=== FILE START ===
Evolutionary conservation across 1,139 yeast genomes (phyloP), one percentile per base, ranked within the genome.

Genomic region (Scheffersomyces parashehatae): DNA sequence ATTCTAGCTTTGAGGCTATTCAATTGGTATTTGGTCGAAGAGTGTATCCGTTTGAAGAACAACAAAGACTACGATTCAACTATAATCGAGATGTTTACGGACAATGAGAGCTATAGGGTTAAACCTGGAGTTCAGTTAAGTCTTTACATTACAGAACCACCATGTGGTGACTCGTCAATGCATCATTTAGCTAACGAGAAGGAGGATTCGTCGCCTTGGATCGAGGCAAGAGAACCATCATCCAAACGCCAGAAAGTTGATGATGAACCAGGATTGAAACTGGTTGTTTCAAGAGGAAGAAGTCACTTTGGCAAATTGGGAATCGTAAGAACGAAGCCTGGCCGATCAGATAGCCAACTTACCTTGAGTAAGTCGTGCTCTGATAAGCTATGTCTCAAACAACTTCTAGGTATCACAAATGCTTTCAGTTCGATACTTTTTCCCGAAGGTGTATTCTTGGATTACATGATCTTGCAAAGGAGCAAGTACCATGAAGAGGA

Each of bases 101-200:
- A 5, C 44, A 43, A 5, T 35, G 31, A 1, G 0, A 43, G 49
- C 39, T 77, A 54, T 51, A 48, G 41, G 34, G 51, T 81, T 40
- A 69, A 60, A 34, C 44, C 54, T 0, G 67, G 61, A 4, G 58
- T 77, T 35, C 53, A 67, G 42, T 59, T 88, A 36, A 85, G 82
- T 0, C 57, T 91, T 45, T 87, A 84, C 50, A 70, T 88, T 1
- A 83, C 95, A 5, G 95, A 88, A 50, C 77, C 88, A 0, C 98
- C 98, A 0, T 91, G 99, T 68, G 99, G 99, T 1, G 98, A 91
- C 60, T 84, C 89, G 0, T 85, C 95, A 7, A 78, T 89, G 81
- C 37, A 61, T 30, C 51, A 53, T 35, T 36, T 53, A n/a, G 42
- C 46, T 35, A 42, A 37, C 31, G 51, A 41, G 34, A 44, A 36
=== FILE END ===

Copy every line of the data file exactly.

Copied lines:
Evolutionary conservation across 1,139 yeast genomes (phyloP), one percentile per base, ranked within the genome.

Genomic region (Scheffersomyces parashehatae): DNA sequence ATTCTAGCTTTGAGGCTATTCAATTGGTATTTGGTCGAAGAGTGTATCCGTTTGAAGAACAACAAAGACTACGATTCAACTATAATCGAGATGTTTACGGACAATGAGAGCTATAGGGTTAAACCTGGAGTTCAGTTAAGTCTTTACATTACAGAACCACCATGTGGTGACTCGTCAATGCATCATTTAGCTAACGAGAAGGAGGATTCGTCGCCTTGGATCGAGGCAAGAGAACCATCATCCAAACGCCAGAAAGTTGATGATGAACCAGGATTGAAACTGGTTGTTTCAAGAGGAAGAAGTCACTTTGGCAAATTGGGAATCGTAAGAACGAAGCCTGGCCGATCAGATAGCCAACTTACCTTGAGTAAGTCGTGCTCTGATAAGCTATGTCTCAAACAACTTCTAGGTATCACAAATGCTTTCAGTTCGATACTTTTTCCCGAAGGTGTATTCTTGGATTACATGATCTTGCAAAGGAGCAAGTACCATGAAGAGGA

Each of bases 101-200:
- A 5, C 44, A 43, A 5, T 35, G 31, A 1, G 0, A 43, G 49
- C 39, T 77, A 54, T 51, A 48, G 41, G 34, G 51, T 81, T 40
- A 69, A 60, A 34, C 44, C 54, T 0, G 67, G 61, A 4, G 58
- T 77, T 35, C 53, A 67, G 42, T 59, T 88, A 36, A 85, G 82
- T 0, C 57, T 91, T 45, T 87, A 84, C 50, A 70, T 88, T 1
- A 83, C 95, A 5, G 95, A 88, A 50, C 77, C 88, A 0, C 98
- C 98, A 0, T 91, G 99, T 68, G 99, G 99, T 1, G 98, A 91
- C 60, T 84, C 89, G 0, T 85, C 95, A 7, A 78, T 89, G 81
- C 37, A 61, T 30, C 51, A 53, T 35, T 36, T 53, A n/a, G 42
- C 46, T 35, A 42, A 37, C 31, G 51, A 41, G 34, A 44, A 36